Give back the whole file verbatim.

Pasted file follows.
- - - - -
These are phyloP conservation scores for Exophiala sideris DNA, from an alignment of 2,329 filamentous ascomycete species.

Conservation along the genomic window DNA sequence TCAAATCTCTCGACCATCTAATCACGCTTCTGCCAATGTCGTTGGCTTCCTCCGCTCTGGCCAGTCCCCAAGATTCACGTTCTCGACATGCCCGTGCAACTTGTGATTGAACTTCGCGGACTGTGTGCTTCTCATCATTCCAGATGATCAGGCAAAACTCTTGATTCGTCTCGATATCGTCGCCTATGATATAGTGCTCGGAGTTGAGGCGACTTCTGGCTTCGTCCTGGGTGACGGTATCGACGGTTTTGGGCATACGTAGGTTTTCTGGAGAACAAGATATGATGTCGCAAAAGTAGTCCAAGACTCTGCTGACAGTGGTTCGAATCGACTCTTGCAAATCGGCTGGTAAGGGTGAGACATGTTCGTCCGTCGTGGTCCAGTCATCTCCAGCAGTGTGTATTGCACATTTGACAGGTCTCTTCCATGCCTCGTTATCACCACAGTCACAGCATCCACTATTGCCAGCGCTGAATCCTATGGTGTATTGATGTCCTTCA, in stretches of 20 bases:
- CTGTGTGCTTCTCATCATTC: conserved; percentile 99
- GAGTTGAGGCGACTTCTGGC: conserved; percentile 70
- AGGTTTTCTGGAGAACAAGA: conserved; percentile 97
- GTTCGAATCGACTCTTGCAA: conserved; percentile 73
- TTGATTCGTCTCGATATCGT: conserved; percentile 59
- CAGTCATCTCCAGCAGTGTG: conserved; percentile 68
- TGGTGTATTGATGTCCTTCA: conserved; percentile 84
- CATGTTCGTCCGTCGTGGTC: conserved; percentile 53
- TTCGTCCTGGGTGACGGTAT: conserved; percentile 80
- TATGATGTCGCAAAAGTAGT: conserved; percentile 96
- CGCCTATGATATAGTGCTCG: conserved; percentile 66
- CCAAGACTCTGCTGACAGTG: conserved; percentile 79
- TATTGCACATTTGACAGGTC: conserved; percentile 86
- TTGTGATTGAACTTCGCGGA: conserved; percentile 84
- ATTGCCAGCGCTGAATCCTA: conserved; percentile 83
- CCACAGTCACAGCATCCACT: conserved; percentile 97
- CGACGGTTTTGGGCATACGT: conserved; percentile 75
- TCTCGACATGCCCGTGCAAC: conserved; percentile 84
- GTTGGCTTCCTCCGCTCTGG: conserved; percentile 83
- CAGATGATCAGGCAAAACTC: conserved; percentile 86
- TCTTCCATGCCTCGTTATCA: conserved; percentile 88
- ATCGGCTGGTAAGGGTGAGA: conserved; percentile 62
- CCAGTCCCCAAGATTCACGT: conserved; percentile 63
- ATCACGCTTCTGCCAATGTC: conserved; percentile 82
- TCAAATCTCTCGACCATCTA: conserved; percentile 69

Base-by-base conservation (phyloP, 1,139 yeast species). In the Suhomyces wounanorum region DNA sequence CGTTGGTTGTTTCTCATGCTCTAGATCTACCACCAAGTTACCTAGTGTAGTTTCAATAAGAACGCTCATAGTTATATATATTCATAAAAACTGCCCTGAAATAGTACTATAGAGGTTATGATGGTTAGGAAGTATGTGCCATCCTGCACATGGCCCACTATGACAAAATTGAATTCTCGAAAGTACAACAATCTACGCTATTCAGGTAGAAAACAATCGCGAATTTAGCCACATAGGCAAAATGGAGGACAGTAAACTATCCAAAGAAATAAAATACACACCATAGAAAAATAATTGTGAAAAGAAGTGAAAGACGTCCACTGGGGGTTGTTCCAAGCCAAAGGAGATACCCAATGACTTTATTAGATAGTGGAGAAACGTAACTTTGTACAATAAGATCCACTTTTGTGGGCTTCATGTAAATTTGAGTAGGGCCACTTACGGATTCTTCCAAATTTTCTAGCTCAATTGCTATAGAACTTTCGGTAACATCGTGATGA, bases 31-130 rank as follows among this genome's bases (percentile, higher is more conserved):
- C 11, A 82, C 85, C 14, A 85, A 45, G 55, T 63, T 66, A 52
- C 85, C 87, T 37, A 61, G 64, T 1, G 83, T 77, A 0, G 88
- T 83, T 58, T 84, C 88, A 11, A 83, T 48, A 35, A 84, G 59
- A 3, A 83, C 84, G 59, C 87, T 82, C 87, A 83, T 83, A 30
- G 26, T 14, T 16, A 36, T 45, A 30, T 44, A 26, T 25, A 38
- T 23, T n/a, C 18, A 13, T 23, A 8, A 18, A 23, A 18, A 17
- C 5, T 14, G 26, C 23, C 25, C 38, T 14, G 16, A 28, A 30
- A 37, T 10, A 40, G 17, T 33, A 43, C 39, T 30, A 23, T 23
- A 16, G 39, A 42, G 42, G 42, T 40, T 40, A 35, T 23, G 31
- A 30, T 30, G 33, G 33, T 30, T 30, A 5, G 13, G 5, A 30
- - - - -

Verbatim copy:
These are phyloP conservation scores for Exophiala sideris DNA, from an alignment of 2,329 filamentous ascomycete species.

Conservation along the genomic window DNA sequence TCAAATCTCTCGACCATCTAATCACGCTTCTGCCAATGTCGTTGGCTTCCTCCGCTCTGGCCAGTCCCCAAGATTCACGTTCTCGACATGCCCGTGCAACTTGTGATTGAACTTCGCGGACTGTGTGCTTCTCATCATTCCAGATGATCAGGCAAAACTCTTGATTCGTCTCGATATCGTCGCCTATGATATAGTGCTCGGAGTTGAGGCGACTTCTGGCTTCGTCCTGGGTGACGGTATCGACGGTTTTGGGCATACGTAGGTTTTCTGGAGAACAAGATATGATGTCGCAAAAGTAGTCCAAGACTCTGCTGACAGTGGTTCGAATCGACTCTTGCAAATCGGCTGGTAAGGGTGAGACATGTTCGTCCGTCGTGGTCCAGTCATCTCCAGCAGTGTGTATTGCACATTTGACAGGTCTCTTCCATGCCTCGTTATCACCACAGTCACAGCATCCACTATTGCCAGCGCTGAATCCTATGGTGTATTGATGTCCTTCA, in stretches of 20 bases:
- CTGTGTGCTTCTCATCATTC: conserved; percentile 99
- GAGTTGAGGCGACTTCTGGC: conserved; percentile 70
- AGGTTTTCTGGAGAACAAGA: conserved; percentile 97
- GTTCGAATCGACTCTTGCAA: conserved; percentile 73
- TTGATTCGTCTCGATATCGT: conserved; percentile 59
- CAGTCATCTCCAGCAGTGTG: conserved; percentile 68
- TGGTGTATTGATGTCCTTCA: conserved; percentile 84
- CATGTTCGTCCGTCGTGGTC: conserved; percentile 53
- TTCGTCCTGGGTGACGGTAT: conserved; percentile 80
- TATGATGTCGCAAAAGTAGT: conserved; percentile 96
- CGCCTATGATATAGTGCTCG: conserved; percentile 66
- CCAAGACTCTGCTGACAGTG: conserved; percentile 79
- TATTGCACATTTGACAGGTC: conserved; percentile 86
- TTGTGATTGAACTTCGCGGA: conserved; percentile 84
- ATTGCCAGCGCTGAATCCTA: conserved; percentile 83
- CCACAGTCACAGCATCCACT: conserved; percentile 97
- CGACGGTTTTGGGCATACGT: conserved; percentile 75
- TCTCGACATGCCCGTGCAAC: conserved; percentile 84
- GTTGGCTTCCTCCGCTCTGG: conserved; percentile 83
- CAGATGATCAGGCAAAACTC: conserved; percentile 86
- TCTTCCATGCCTCGTTATCA: conserved; percentile 88
- ATCGGCTGGTAAGGGTGAGA: conserved; percentile 62
- CCAGTCCCCAAGATTCACGT: conserved; percentile 63
- ATCACGCTTCTGCCAATGTC: conserved; percentile 82
- TCAAATCTCTCGACCATCTA: conserved; percentile 69

Base-by-base conservation (phyloP, 1,139 yeast species). In the Suhomyces wounanorum region DNA sequence CGTTGGTTGTTTCTCATGCTCTAGATCTACCACCAAGTTACCTAGTGTAGTTTCAATAAGAACGCTCATAGTTATATATATTCATAAAAACTGCCCTGAAATAGTACTATAGAGGTTATGATGGTTAGGAAGTATGTGCCATCCTGCACATGGCCCACTATGACAAAATTGAATTCTCGAAAGTACAACAATCTACGCTATTCAGGTAGAAAACAATCGCGAATTTAGCCACATAGGCAAAATGGAGGACAGTAAACTATCCAAAGAAATAAAATACACACCATAGAAAAATAATTGTGAAAAGAAGTGAAAGACGTCCACTGGGGGTTGTTCCAAGCCAAAGGAGATACCCAATGACTTTATTAGATAGTGGAGAAACGTAACTTTGTACAATAAGATCCACTTTTGTGGGCTTCATGTAAATTTGAGTAGGGCCACTTACGGATTCTTCCAAATTTTCTAGCTCAATTGCTATAGAACTTTCGGTAACATCGTGATGA, bases 31-130 rank as follows among this genome's bases (percentile, higher is more conserved):
- C 11, A 82, C 85, C 14, A 85, A 45, G 55, T 63, T 66, A 52
- C 85, C 87, T 37, A 61, G 64, T 1, G 83, T 77, A 0, G 88
- T 83, T 58, T 84, C 88, A 11, A 83, T 48, A 35, A 84, G 59
- A 3, A 83, C 84, G 59, C 87, T 82, C 87, A 83, T 83, A 30
- G 26, T 14, T 16, A 36, T 45, A 30, T 44, A 26, T 25, A 38
- T 23, T n/a, C 18, A 13, T 23, A 8, A 18, A 23, A 18, A 17
- C 5, T 14, G 26, C 23, C 25, C 38, T 14, G 16, A 28, A 30
- A 37, T 10, A 40, G 17, T 33, A 43, C 39, T 30, A 23, T 23
- A 16, G 39, A 42, G 42, G 42, T 40, T 40, A 35, T 23, G 31
- A 30, T 30, G 33, G 33, T 30, T 30, A 5, G 13, G 5, A 30